I'll Fix You, I'll Hurt Me
Posted: May 30, 2011, 5:43 PM


Posts: 1
Joined: May 30, 2011



I’ll Fix You, I’ll Hurt Me

Recovering addicts are taught many new terms and quotations during their time in rehab. Stinking thinking and fake it ‘til you make it are two slogans that spring to mind. “Stinking thinking” is a term used to describe an addict’s poor attitude, such as blaming others for his or her drinking. “Fake it ‘til you make” it helps addicts to remain focused during the early stages of recovery, rather than falling back on old ways of thinking. There are dozens of others, as well, but none were more relevant to my life as an addict than this one - I'll fix you, I'll hurt me.

Many addicts are driven by anger. In fact, I'll go out on a limb here and say that the vast majority of addicts suffer from anger and resentment issues, which is why we start drinking or using drugs in the first place. We want to escape reality, even if only for a while. It's far easier for addicts to drown their sorrows than it is to face them.

In my case, a traumatic childhood had left an emotional scar. By the time I left home eighteen years later, my socks and toothbrush weren’t the only things I took with me. There was also a deep-rooted sense of hidden rage and frustration, which triggered the urge to drink or get high on a daily basis. And for a while, it worked. Alcohol and drugs helped me to forget all my troubles. I was happy-go-lucky and the life of the party in the eyes of friends and strangers alike. Drinking helped me forget the shy, fearful child within and transformed me into someone far more courageous, adventurous, and carefree. Alcohol was my miracle in a glass and it was my first love.

But something changed over time. Addiction is a progressive disease, meaning it causes the addict to feel progressively cynical, depressed and isolated. Alcohol and drugs eventually lose their pleasure producing effects and leave the addict feeling anxious and empty. We keep using or drinking in an attempt to recapture the same euphoria we felt in the beginning, but it never does return. Instead, thoughts and emotions become increasingly negative, often causing the addict to focus on traumatic events of the past. We can no longer escape feelings of shame, guilt and frustration within ourselves, nor the deeply rooted anger we’ve tried so long to escape. Yet, most addicts are either unwilling or unable to express their emotions in a normal, healthy way.

Instead, addicts express their feelings another way – I’ll fix you, I’ll hurt me. I’ll show you, mom and dad. I’ll phone you while drunk at 2 a.m. and remind you of all the pain you caused in my life as a child. I’ll get myself arrested and have my name posted in the newspaper so all your friends and neighbors will read about it. I’ll go on a binge drunk for two weeks straight and cause you to wonder whether your child is dead or in jail.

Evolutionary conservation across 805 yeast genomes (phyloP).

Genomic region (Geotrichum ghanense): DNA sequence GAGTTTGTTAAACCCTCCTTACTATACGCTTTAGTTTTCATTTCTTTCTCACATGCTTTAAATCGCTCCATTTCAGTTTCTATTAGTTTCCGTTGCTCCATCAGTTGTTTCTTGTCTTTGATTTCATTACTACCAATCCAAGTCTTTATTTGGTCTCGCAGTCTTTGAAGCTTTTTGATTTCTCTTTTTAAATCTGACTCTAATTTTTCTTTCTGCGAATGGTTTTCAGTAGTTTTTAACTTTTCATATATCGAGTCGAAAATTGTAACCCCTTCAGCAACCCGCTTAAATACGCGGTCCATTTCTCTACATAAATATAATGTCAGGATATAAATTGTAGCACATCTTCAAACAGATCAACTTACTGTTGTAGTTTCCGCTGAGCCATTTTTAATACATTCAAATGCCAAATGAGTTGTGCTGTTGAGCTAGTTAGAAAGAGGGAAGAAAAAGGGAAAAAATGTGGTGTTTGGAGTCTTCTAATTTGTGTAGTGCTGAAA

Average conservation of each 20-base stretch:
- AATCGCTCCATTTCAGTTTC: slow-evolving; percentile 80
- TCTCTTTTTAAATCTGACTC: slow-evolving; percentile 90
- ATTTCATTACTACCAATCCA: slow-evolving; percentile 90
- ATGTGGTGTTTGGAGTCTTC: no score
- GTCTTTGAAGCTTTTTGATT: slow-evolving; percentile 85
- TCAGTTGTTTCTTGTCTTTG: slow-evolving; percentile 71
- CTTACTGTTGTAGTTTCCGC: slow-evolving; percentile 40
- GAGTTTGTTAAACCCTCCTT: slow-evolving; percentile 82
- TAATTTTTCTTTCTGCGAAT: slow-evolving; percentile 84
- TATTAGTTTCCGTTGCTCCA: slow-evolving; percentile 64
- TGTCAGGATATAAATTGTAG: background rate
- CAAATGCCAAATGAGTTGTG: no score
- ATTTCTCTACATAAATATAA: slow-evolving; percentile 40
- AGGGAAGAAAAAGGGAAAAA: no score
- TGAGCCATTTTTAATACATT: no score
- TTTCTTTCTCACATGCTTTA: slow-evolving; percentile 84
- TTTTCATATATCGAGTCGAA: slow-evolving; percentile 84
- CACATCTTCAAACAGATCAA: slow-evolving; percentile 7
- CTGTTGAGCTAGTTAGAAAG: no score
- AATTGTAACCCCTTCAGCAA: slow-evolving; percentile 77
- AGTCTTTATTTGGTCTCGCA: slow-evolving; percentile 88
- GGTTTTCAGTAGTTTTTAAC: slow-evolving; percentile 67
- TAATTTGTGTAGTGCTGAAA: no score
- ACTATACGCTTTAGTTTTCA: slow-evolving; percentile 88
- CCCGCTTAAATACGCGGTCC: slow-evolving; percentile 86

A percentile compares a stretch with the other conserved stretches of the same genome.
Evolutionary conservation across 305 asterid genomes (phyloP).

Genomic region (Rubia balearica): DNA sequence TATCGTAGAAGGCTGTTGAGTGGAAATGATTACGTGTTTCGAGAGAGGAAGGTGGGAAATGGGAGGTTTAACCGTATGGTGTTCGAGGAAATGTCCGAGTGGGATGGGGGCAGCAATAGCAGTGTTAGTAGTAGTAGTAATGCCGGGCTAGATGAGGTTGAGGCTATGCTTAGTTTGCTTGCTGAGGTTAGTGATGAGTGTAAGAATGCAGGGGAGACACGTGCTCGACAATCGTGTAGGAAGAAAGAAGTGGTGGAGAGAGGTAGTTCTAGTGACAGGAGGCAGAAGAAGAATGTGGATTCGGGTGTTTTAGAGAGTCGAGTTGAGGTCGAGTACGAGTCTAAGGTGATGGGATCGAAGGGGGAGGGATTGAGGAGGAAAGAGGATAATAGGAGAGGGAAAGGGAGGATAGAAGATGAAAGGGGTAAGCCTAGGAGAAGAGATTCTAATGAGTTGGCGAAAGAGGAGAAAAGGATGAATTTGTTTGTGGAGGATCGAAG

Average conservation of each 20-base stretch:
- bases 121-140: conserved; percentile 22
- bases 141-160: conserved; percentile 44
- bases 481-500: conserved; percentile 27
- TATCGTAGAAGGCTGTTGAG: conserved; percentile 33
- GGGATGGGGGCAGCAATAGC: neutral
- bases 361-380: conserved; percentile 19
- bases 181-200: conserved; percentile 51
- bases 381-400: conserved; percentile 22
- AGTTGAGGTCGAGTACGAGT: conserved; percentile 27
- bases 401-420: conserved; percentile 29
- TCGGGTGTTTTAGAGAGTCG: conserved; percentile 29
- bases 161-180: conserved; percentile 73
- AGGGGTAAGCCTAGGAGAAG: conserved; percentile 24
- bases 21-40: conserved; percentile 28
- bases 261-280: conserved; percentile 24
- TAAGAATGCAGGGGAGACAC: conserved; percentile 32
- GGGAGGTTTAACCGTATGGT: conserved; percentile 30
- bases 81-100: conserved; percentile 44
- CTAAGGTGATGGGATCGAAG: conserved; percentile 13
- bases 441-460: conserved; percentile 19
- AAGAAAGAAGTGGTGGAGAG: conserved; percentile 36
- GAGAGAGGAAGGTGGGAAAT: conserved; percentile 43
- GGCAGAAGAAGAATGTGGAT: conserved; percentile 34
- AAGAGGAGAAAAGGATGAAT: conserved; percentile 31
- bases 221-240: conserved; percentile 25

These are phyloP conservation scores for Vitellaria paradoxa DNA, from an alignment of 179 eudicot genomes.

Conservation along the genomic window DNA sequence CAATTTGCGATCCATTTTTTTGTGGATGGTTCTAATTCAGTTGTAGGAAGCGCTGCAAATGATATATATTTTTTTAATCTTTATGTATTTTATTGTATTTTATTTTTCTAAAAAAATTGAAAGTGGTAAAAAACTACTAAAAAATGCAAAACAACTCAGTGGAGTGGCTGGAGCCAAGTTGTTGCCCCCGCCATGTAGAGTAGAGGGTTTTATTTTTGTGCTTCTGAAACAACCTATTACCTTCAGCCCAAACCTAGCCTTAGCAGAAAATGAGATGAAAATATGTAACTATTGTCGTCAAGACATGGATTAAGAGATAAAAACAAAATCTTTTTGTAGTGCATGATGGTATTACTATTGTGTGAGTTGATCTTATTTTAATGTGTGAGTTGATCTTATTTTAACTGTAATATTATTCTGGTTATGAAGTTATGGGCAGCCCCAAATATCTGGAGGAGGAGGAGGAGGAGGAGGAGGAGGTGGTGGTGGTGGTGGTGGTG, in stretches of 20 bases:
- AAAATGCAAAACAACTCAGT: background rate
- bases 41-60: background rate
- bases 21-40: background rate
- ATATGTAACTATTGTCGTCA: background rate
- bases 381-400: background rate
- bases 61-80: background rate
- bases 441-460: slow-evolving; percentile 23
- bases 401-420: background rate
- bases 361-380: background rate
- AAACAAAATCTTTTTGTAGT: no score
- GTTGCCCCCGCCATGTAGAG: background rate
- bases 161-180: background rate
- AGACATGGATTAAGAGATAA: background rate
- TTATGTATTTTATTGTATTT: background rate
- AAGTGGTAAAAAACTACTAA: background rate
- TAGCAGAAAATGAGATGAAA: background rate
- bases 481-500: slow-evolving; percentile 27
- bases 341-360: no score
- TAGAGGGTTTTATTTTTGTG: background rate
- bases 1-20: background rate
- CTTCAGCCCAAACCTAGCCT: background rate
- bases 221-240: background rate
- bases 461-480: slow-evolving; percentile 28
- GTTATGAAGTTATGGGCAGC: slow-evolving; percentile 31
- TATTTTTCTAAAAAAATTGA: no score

I’ll show you, wife. I don’t like the way you cook bacon, spend money, or complain about my drinking. I need most of that money you’re spending on household bills and groceries for drinking. You want a real reason to complain? Here’s an idea - rather than discuss it now, I’m going out drinking and getting high with some friends. We can talk about it when I return home at 3 a.m. When I finally do sober up the next day, don’t bother asking to discuss my addiction problem. I’ll be feeling too sick and tired to discuss it with you or anyone else. And don’t bring up money issues. If you do try, I’ll only walk out the door and drink myself sick.

Yeah, I’ll fix you, alright.

It’s not that most addicts or alcoholics want to harm the people in their lives. There are exceptions, of course, but by and large most addicts are not out to hurt anyone but himself or herself. Childhood events or other trauma have taught the addict that people can’t be trusted. The longer he drinks or uses, the more he distrusts. The addict withdraws from the outside world, emotionally, attempting to block painful memories of the past through drugs or alcohol. The addict feels misunderstood and isolates himself from friends and loved ones. But old resentments, combined with an inability to properly express emotions, form a volatile combination.

So the addict expresses himself in the only way he knows… I’ll fix you, I’ll hurt me.

Dan Farish is a former alcoholic. Today, he works as an Addiction Recovery Coach helping others to beat addiction. Dan is also the author of Three Steps to Recovery – One Man’s Triumph Over Alcohol and Drugs – A Simply Approach Anyone Can Use to Overcome Any Addiction.

Read free book chapters at 3 Steps To Recovery

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